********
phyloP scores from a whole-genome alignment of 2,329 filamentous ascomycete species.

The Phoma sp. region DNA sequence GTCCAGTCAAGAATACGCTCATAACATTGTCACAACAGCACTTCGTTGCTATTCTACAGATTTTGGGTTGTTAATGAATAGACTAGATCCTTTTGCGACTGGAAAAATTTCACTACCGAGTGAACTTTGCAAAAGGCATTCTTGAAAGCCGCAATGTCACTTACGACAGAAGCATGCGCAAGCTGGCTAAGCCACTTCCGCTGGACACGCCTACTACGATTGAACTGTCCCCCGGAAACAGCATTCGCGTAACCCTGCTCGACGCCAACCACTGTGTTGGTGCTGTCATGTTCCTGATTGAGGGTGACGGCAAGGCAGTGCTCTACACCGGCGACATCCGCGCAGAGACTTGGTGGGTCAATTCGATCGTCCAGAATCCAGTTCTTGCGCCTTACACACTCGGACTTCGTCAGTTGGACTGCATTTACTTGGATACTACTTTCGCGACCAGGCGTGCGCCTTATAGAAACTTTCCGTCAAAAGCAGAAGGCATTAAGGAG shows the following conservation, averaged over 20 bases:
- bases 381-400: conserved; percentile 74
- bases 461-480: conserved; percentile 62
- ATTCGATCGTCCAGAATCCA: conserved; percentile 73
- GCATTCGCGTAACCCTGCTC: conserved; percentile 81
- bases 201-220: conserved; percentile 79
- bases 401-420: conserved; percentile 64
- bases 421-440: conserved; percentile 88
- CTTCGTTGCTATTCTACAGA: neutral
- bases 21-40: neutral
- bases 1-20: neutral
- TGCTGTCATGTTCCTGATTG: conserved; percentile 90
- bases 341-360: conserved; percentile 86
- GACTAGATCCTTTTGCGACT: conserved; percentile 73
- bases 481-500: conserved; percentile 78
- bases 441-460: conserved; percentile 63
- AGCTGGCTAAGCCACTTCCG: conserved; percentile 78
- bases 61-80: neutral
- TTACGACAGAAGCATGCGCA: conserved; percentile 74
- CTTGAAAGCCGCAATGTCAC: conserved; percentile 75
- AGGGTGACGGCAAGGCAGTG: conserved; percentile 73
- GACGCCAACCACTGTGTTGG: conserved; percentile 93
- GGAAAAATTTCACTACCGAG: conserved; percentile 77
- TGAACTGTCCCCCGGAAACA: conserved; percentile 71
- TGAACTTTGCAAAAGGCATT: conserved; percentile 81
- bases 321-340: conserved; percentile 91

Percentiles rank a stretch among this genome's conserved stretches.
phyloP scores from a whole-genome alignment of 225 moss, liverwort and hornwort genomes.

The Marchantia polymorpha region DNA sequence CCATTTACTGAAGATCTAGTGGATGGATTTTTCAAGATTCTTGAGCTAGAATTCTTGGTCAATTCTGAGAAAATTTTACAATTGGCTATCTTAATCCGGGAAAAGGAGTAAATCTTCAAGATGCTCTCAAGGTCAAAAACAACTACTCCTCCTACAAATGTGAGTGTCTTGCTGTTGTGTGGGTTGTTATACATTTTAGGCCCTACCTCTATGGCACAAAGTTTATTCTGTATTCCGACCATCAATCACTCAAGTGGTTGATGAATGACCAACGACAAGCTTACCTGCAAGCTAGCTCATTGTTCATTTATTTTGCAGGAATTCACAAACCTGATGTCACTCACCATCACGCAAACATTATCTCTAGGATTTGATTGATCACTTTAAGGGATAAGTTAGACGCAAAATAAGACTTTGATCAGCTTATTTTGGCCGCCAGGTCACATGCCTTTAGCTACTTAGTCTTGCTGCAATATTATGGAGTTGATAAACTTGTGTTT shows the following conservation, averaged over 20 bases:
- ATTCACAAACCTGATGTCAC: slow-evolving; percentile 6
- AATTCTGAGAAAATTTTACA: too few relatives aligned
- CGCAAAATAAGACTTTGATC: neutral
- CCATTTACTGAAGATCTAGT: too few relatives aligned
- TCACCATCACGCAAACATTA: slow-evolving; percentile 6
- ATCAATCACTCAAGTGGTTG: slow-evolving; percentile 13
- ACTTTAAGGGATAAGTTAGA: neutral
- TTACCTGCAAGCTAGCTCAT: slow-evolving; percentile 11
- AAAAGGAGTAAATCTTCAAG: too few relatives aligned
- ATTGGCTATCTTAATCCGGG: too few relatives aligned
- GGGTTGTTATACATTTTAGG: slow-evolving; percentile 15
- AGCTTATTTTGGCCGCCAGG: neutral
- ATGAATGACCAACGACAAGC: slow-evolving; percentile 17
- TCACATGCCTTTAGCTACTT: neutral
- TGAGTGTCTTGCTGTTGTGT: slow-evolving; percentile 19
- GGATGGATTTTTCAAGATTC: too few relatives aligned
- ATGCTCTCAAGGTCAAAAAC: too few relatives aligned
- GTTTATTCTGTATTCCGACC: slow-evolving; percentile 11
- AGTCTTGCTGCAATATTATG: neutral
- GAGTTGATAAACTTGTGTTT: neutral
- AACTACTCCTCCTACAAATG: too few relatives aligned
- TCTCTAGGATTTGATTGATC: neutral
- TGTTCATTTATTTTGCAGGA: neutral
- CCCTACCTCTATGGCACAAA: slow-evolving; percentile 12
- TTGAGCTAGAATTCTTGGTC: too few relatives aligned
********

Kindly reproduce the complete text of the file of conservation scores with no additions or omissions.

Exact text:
phyloP scores from a whole-genome alignment of 2,329 filamentous ascomycete species.

The Phoma sp. region DNA sequence GTCCAGTCAAGAATACGCTCATAACATTGTCACAACAGCACTTCGTTGCTATTCTACAGATTTTGGGTTGTTAATGAATAGACTAGATCCTTTTGCGACTGGAAAAATTTCACTACCGAGTGAACTTTGCAAAAGGCATTCTTGAAAGCCGCAATGTCACTTACGACAGAAGCATGCGCAAGCTGGCTAAGCCACTTCCGCTGGACACGCCTACTACGATTGAACTGTCCCCCGGAAACAGCATTCGCGTAACCCTGCTCGACGCCAACCACTGTGTTGGTGCTGTCATGTTCCTGATTGAGGGTGACGGCAAGGCAGTGCTCTACACCGGCGACATCCGCGCAGAGACTTGGTGGGTCAATTCGATCGTCCAGAATCCAGTTCTTGCGCCTTACACACTCGGACTTCGTCAGTTGGACTGCATTTACTTGGATACTACTTTCGCGACCAGGCGTGCGCCTTATAGAAACTTTCCGTCAAAAGCAGAAGGCATTAAGGAG shows the following conservation, averaged over 20 bases:
- bases 381-400: conserved; percentile 74
- bases 461-480: conserved; percentile 62
- ATTCGATCGTCCAGAATCCA: conserved; percentile 73
- GCATTCGCGTAACCCTGCTC: conserved; percentile 81
- bases 201-220: conserved; percentile 79
- bases 401-420: conserved; percentile 64
- bases 421-440: conserved; percentile 88
- CTTCGTTGCTATTCTACAGA: neutral
- bases 21-40: neutral
- bases 1-20: neutral
- TGCTGTCATGTTCCTGATTG: conserved; percentile 90
- bases 341-360: conserved; percentile 86
- GACTAGATCCTTTTGCGACT: conserved; percentile 73
- bases 481-500: conserved; percentile 78
- bases 441-460: conserved; percentile 63
- AGCTGGCTAAGCCACTTCCG: conserved; percentile 78
- bases 61-80: neutral
- TTACGACAGAAGCATGCGCA: conserved; percentile 74
- CTTGAAAGCCGCAATGTCAC: conserved; percentile 75
- AGGGTGACGGCAAGGCAGTG: conserved; percentile 73
- GACGCCAACCACTGTGTTGG: conserved; percentile 93
- GGAAAAATTTCACTACCGAG: conserved; percentile 77
- TGAACTGTCCCCCGGAAACA: conserved; percentile 71
- TGAACTTTGCAAAAGGCATT: conserved; percentile 81
- bases 321-340: conserved; percentile 91

Percentiles rank a stretch among this genome's conserved stretches.
phyloP scores from a whole-genome alignment of 225 moss, liverwort and hornwort genomes.

The Marchantia polymorpha region DNA sequence CCATTTACTGAAGATCTAGTGGATGGATTTTTCAAGATTCTTGAGCTAGAATTCTTGGTCAATTCTGAGAAAATTTTACAATTGGCTATCTTAATCCGGGAAAAGGAGTAAATCTTCAAGATGCTCTCAAGGTCAAAAACAACTACTCCTCCTACAAATGTGAGTGTCTTGCTGTTGTGTGGGTTGTTATACATTTTAGGCCCTACCTCTATGGCACAAAGTTTATTCTGTATTCCGACCATCAATCACTCAAGTGGTTGATGAATGACCAACGACAAGCTTACCTGCAAGCTAGCTCATTGTTCATTTATTTTGCAGGAATTCACAAACCTGATGTCACTCACCATCACGCAAACATTATCTCTAGGATTTGATTGATCACTTTAAGGGATAAGTTAGACGCAAAATAAGACTTTGATCAGCTTATTTTGGCCGCCAGGTCACATGCCTTTAGCTACTTAGTCTTGCTGCAATATTATGGAGTTGATAAACTTGTGTTT shows the following conservation, averaged over 20 bases:
- ATTCACAAACCTGATGTCAC: slow-evolving; percentile 6
- AATTCTGAGAAAATTTTACA: too few relatives aligned
- CGCAAAATAAGACTTTGATC: neutral
- CCATTTACTGAAGATCTAGT: too few relatives aligned
- TCACCATCACGCAAACATTA: slow-evolving; percentile 6
- ATCAATCACTCAAGTGGTTG: slow-evolving; percentile 13
- ACTTTAAGGGATAAGTTAGA: neutral
- TTACCTGCAAGCTAGCTCAT: slow-evolving; percentile 11
- AAAAGGAGTAAATCTTCAAG: too few relatives aligned
- ATTGGCTATCTTAATCCGGG: too few relatives aligned
- GGGTTGTTATACATTTTAGG: slow-evolving; percentile 15
- AGCTTATTTTGGCCGCCAGG: neutral
- ATGAATGACCAACGACAAGC: slow-evolving; percentile 17
- TCACATGCCTTTAGCTACTT: neutral
- TGAGTGTCTTGCTGTTGTGT: slow-evolving; percentile 19
- GGATGGATTTTTCAAGATTC: too few relatives aligned
- ATGCTCTCAAGGTCAAAAAC: too few relatives aligned
- GTTTATTCTGTATTCCGACC: slow-evolving; percentile 11
- AGTCTTGCTGCAATATTATG: neutral
- GAGTTGATAAACTTGTGTTT: neutral
- AACTACTCCTCCTACAAATG: too few relatives aligned
- TCTCTAGGATTTGATTGATC: neutral
- TGTTCATTTATTTTGCAGGA: neutral
- CCCTACCTCTATGGCACAAA: slow-evolving; percentile 12
- TTGAGCTAGAATTCTTGGTC: too few relatives aligned